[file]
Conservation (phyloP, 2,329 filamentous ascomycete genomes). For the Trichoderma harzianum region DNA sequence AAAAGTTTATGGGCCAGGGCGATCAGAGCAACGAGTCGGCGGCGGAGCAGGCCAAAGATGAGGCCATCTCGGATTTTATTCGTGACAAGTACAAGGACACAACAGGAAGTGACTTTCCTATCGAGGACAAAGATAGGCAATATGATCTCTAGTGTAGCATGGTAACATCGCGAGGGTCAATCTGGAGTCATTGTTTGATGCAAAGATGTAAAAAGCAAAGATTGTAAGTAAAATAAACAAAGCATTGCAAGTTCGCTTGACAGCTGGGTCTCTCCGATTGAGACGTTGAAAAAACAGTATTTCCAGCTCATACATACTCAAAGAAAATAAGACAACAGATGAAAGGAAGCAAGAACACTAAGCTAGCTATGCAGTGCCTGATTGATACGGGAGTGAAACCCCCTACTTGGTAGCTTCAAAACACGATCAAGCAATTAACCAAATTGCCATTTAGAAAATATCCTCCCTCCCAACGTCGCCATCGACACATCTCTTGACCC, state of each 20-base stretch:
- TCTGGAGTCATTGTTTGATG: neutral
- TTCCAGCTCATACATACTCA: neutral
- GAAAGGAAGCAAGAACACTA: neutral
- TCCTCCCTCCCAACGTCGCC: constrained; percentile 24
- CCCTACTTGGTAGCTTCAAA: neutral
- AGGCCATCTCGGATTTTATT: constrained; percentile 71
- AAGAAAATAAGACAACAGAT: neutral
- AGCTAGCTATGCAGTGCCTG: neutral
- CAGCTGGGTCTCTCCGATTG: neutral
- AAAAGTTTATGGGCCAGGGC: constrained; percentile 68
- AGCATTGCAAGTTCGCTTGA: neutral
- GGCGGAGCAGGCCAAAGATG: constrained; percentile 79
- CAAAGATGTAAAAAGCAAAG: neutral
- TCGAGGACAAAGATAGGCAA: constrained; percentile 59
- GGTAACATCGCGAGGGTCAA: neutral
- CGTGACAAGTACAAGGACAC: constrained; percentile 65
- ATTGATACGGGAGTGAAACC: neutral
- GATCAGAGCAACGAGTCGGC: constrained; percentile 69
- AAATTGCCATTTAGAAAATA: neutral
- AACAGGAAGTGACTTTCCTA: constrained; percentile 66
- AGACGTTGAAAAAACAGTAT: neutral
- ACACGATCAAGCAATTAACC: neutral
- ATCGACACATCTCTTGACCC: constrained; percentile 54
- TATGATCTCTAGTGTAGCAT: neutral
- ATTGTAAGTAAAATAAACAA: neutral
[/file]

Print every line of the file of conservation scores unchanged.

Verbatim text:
Conservation (phyloP, 2,329 filamentous ascomycete genomes). For the Trichoderma harzianum region DNA sequence AAAAGTTTATGGGCCAGGGCGATCAGAGCAACGAGTCGGCGGCGGAGCAGGCCAAAGATGAGGCCATCTCGGATTTTATTCGTGACAAGTACAAGGACACAACAGGAAGTGACTTTCCTATCGAGGACAAAGATAGGCAATATGATCTCTAGTGTAGCATGGTAACATCGCGAGGGTCAATCTGGAGTCATTGTTTGATGCAAAGATGTAAAAAGCAAAGATTGTAAGTAAAATAAACAAAGCATTGCAAGTTCGCTTGACAGCTGGGTCTCTCCGATTGAGACGTTGAAAAAACAGTATTTCCAGCTCATACATACTCAAAGAAAATAAGACAACAGATGAAAGGAAGCAAGAACACTAAGCTAGCTATGCAGTGCCTGATTGATACGGGAGTGAAACCCCCTACTTGGTAGCTTCAAAACACGATCAAGCAATTAACCAAATTGCCATTTAGAAAATATCCTCCCTCCCAACGTCGCCATCGACACATCTCTTGACCC, state of each 20-base stretch:
- TCTGGAGTCATTGTTTGATG: neutral
- TTCCAGCTCATACATACTCA: neutral
- GAAAGGAAGCAAGAACACTA: neutral
- TCCTCCCTCCCAACGTCGCC: constrained; percentile 24
- CCCTACTTGGTAGCTTCAAA: neutral
- AGGCCATCTCGGATTTTATT: constrained; percentile 71
- AAGAAAATAAGACAACAGAT: neutral
- AGCTAGCTATGCAGTGCCTG: neutral
- CAGCTGGGTCTCTCCGATTG: neutral
- AAAAGTTTATGGGCCAGGGC: constrained; percentile 68
- AGCATTGCAAGTTCGCTTGA: neutral
- GGCGGAGCAGGCCAAAGATG: constrained; percentile 79
- CAAAGATGTAAAAAGCAAAG: neutral
- TCGAGGACAAAGATAGGCAA: constrained; percentile 59
- GGTAACATCGCGAGGGTCAA: neutral
- CGTGACAAGTACAAGGACAC: constrained; percentile 65
- ATTGATACGGGAGTGAAACC: neutral
- GATCAGAGCAACGAGTCGGC: constrained; percentile 69
- AAATTGCCATTTAGAAAATA: neutral
- AACAGGAAGTGACTTTCCTA: constrained; percentile 66
- AGACGTTGAAAAAACAGTAT: neutral
- ACACGATCAAGCAATTAACC: neutral
- ATCGACACATCTCTTGACCC: constrained; percentile 54
- TATGATCTCTAGTGTAGCAT: neutral
- ATTGTAAGTAAAATAAACAA: neutral